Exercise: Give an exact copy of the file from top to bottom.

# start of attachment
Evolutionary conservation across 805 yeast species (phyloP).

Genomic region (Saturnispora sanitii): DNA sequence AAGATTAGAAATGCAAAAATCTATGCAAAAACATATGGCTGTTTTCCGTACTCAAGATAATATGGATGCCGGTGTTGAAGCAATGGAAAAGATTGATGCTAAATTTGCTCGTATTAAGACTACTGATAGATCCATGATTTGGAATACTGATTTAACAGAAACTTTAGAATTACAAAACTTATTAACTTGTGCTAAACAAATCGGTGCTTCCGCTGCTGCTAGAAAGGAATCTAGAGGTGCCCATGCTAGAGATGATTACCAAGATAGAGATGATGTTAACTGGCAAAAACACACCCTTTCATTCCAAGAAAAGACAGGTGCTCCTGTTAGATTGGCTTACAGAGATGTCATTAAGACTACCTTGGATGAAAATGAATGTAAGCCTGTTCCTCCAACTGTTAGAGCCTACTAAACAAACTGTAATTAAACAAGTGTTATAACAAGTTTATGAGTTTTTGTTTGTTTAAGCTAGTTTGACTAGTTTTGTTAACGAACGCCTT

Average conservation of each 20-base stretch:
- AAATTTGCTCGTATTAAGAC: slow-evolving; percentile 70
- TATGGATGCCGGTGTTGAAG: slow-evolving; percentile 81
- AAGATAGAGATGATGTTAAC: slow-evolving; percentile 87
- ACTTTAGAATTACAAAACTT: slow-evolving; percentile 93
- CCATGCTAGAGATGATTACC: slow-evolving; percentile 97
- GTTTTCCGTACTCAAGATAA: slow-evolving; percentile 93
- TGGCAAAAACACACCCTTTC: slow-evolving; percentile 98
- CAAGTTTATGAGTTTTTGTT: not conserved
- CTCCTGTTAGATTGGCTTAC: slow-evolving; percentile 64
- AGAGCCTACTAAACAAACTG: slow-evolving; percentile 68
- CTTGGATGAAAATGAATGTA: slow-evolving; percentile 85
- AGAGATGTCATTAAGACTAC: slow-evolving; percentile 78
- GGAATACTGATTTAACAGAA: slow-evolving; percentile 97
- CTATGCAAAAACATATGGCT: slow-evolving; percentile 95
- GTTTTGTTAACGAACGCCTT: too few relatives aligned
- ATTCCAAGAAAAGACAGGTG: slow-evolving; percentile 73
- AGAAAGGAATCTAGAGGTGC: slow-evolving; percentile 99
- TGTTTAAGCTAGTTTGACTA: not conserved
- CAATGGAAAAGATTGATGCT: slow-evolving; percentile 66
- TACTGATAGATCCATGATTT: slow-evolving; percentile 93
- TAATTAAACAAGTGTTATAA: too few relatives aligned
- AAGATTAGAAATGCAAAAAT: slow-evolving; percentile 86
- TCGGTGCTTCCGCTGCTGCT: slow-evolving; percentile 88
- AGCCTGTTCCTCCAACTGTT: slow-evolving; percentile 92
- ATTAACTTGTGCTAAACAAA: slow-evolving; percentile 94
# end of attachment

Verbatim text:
Evolutionary conservation across 805 yeast species (phyloP).

Genomic region (Saturnispora sanitii): DNA sequence AAGATTAGAAATGCAAAAATCTATGCAAAAACATATGGCTGTTTTCCGTACTCAAGATAATATGGATGCCGGTGTTGAAGCAATGGAAAAGATTGATGCTAAATTTGCTCGTATTAAGACTACTGATAGATCCATGATTTGGAATACTGATTTAACAGAAACTTTAGAATTACAAAACTTATTAACTTGTGCTAAACAAATCGGTGCTTCCGCTGCTGCTAGAAAGGAATCTAGAGGTGCCCATGCTAGAGATGATTACCAAGATAGAGATGATGTTAACTGGCAAAAACACACCCTTTCATTCCAAGAAAAGACAGGTGCTCCTGTTAGATTGGCTTACAGAGATGTCATTAAGACTACCTTGGATGAAAATGAATGTAAGCCTGTTCCTCCAACTGTTAGAGCCTACTAAACAAACTGTAATTAAACAAGTGTTATAACAAGTTTATGAGTTTTTGTTTGTTTAAGCTAGTTTGACTAGTTTTGTTAACGAACGCCTT

Average conservation of each 20-base stretch:
- AAATTTGCTCGTATTAAGAC: slow-evolving; percentile 70
- TATGGATGCCGGTGTTGAAG: slow-evolving; percentile 81
- AAGATAGAGATGATGTTAAC: slow-evolving; percentile 87
- ACTTTAGAATTACAAAACTT: slow-evolving; percentile 93
- CCATGCTAGAGATGATTACC: slow-evolving; percentile 97
- GTTTTCCGTACTCAAGATAA: slow-evolving; percentile 93
- TGGCAAAAACACACCCTTTC: slow-evolving; percentile 98
- CAAGTTTATGAGTTTTTGTT: not conserved
- CTCCTGTTAGATTGGCTTAC: slow-evolving; percentile 64
- AGAGCCTACTAAACAAACTG: slow-evolving; percentile 68
- CTTGGATGAAAATGAATGTA: slow-evolving; percentile 85
- AGAGATGTCATTAAGACTAC: slow-evolving; percentile 78
- GGAATACTGATTTAACAGAA: slow-evolving; percentile 97
- CTATGCAAAAACATATGGCT: slow-evolving; percentile 95
- GTTTTGTTAACGAACGCCTT: too few relatives aligned
- ATTCCAAGAAAAGACAGGTG: slow-evolving; percentile 73
- AGAAAGGAATCTAGAGGTGC: slow-evolving; percentile 99
- TGTTTAAGCTAGTTTGACTA: not conserved
- CAATGGAAAAGATTGATGCT: slow-evolving; percentile 66
- TACTGATAGATCCATGATTT: slow-evolving; percentile 93
- TAATTAAACAAGTGTTATAA: too few relatives aligned
- AAGATTAGAAATGCAAAAAT: slow-evolving; percentile 86
- TCGGTGCTTCCGCTGCTGCT: slow-evolving; percentile 88
- AGCCTGTTCCTCCAACTGTT: slow-evolving; percentile 92
- ATTAACTTGTGCTAAACAAA: slow-evolving; percentile 94